When capturing photos and video of the boats during sea trials, like most things, good equipment is the key, although the attrition rate can be high and we lose at least one camera a year when it gets drenched in spray or rain. The best photos always come when we have a second boat to act as a camera boat, as you are then right in the action close to the subject, so much less affected by poor visibility or rain, as is often the case during a storm. Roches point lighthouse also provides a great vantage point to take photos from, as it is only 300m away from the Harbour Rock, and with a good telephoto lens, great photos can be captured in good visibility conditions. Capturing good video can be more challenging. Trying to get footage from the camera boat is not easy due to the extreme motions aboard. Unless you are very close to the subject it's almost impossible, as if you try and zoom in camera shake is amplified and the footage unusable. For video from a boat the best footage is captured with a stabilised gimbal type camera such as the DJI Osmo Mini, which gives amazingly stable footage, however you do need to be quite close to the other boat. Go Pro’s mounted to the front windows and mast are used to capture epic breaking wave moments as they break in front of the boat and over the bow, although water droplets can frustratingly ruin the footage when they appear on the lens right at the best moment.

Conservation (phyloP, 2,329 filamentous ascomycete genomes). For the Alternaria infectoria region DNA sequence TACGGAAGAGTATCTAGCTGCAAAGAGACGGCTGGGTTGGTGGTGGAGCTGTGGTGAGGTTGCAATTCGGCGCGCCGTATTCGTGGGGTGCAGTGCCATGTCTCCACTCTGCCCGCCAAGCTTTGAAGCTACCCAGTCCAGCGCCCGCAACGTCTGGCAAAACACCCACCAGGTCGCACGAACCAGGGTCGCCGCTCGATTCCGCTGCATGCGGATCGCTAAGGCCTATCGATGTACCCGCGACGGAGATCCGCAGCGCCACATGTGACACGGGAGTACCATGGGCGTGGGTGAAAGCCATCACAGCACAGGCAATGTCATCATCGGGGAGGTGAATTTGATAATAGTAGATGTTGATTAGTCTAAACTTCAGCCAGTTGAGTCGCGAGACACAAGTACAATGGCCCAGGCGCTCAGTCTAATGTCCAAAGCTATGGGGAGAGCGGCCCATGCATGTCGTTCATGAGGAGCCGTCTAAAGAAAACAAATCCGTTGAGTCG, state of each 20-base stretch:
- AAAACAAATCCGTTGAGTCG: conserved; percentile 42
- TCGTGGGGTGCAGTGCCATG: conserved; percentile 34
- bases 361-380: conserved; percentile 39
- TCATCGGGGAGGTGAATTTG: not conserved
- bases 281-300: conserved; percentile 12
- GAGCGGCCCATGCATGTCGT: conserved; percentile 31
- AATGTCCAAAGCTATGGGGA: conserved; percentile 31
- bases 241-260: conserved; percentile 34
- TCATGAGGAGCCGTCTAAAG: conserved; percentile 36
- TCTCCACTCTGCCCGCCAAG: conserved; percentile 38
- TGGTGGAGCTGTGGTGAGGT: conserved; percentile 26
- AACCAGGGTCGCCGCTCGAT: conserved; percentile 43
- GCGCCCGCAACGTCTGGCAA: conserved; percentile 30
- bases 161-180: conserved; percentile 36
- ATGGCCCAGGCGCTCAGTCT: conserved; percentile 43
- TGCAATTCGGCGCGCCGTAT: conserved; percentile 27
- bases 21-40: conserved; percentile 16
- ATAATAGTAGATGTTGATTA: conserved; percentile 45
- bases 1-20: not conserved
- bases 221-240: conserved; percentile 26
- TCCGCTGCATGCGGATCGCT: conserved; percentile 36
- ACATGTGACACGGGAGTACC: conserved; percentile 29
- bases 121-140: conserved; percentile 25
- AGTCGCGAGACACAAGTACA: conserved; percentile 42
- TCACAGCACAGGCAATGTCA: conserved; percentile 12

Below, footage from a Go Pro on the front window of a big breaking sea about to engulf the boat.
Video from shore can also be challenging, as invariably in a storm one has to contend with poor visibility and often rain. Due to the distance from shore to the boat inevitably you have to zoom in, and then because of the strong winds, even though ones using a tripod, camera shake can be a big problem. Constant cleaning of rain and spray off the lens is also necessary to ensure good quality video. Locally conditions during a storm can provide a fleeting window of opportunity to capture the best footage, often there will come a moment when the rain stops and the sun comes out and it blows like hell just before the wind veers Westerly and the seas die down